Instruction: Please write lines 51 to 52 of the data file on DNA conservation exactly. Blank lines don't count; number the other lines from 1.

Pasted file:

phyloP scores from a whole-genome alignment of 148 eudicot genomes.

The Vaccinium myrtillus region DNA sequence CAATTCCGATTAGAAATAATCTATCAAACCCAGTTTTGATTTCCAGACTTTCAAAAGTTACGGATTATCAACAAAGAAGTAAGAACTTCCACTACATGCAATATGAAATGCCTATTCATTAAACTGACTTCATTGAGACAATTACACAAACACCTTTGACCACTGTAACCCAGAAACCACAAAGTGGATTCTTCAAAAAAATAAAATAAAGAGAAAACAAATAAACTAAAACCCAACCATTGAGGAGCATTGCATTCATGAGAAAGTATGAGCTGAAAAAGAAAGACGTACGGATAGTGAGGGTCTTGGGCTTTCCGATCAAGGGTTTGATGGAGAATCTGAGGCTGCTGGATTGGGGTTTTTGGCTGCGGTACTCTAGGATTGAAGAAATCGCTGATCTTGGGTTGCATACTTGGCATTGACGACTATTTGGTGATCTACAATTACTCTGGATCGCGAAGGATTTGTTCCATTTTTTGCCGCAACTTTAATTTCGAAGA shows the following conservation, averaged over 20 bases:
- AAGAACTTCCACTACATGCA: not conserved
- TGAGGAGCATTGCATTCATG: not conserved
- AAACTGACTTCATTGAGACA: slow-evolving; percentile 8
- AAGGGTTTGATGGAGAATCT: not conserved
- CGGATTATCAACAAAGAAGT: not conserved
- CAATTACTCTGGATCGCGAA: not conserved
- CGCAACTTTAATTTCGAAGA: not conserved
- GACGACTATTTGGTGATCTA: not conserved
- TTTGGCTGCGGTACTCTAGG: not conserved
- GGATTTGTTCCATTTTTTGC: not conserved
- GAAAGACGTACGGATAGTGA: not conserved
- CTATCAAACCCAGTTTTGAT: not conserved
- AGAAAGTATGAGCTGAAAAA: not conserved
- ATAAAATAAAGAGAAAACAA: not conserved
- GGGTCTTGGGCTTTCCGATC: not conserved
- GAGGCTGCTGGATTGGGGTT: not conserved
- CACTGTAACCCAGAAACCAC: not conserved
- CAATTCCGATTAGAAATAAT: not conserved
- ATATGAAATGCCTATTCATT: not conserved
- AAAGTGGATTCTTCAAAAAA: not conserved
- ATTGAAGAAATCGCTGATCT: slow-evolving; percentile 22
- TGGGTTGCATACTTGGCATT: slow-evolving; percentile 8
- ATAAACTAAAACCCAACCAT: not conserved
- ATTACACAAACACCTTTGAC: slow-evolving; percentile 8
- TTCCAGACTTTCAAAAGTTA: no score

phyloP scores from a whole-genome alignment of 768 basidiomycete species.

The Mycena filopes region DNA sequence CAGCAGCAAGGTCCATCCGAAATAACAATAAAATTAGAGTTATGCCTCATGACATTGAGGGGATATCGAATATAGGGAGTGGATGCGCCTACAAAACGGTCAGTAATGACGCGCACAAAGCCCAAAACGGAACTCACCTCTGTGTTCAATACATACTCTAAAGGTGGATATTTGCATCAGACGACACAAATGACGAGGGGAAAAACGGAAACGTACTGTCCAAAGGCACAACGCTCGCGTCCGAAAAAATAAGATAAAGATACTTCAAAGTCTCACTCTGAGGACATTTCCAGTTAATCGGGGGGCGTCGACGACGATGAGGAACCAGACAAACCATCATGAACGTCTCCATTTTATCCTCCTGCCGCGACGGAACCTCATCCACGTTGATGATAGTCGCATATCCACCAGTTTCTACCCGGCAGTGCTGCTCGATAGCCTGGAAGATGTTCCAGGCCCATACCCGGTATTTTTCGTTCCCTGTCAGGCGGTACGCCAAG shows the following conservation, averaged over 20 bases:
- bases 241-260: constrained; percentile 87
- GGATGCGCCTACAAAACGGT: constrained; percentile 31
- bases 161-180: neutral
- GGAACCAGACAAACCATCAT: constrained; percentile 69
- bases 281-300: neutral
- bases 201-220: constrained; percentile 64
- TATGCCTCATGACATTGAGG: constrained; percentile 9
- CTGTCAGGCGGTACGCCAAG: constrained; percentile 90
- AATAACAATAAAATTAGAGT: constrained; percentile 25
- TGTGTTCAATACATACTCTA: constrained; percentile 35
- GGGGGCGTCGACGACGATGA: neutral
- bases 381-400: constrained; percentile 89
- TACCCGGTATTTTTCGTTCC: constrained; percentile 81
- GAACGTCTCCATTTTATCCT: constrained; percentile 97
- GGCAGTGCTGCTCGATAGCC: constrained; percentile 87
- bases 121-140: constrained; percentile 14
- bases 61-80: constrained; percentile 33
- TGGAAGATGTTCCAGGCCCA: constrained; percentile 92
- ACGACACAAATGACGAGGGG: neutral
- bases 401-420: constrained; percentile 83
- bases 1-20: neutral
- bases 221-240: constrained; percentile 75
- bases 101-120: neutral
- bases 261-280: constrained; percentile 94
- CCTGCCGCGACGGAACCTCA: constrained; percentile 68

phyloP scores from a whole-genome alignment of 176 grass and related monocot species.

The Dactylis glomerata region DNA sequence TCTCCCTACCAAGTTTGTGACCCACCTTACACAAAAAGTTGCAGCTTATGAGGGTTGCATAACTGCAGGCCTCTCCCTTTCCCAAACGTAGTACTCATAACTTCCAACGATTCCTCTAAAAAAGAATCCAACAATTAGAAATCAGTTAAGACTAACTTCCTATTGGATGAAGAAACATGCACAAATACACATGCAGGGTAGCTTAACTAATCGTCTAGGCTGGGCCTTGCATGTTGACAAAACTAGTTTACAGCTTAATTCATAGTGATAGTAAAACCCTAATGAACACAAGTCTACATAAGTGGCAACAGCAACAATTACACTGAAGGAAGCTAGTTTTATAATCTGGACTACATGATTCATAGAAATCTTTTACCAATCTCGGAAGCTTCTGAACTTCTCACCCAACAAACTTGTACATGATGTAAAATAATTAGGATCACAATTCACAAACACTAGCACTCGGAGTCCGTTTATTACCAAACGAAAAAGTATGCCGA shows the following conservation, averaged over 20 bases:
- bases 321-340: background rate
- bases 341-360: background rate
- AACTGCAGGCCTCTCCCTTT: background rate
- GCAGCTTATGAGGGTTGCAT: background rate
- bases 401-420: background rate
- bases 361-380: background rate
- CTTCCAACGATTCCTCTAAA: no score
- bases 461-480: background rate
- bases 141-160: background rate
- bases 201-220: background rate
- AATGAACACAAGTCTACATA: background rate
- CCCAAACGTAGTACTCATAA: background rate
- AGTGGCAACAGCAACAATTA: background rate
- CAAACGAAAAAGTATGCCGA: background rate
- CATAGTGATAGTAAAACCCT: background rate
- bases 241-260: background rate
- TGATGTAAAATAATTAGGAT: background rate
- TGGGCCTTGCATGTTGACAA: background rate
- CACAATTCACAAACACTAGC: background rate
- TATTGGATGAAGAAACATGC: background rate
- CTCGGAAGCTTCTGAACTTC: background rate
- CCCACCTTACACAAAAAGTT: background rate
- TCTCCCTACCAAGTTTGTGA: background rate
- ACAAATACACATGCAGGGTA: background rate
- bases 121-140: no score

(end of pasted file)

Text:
- bases 221-240: constrained; percentile 75
- bases 101-120: neutral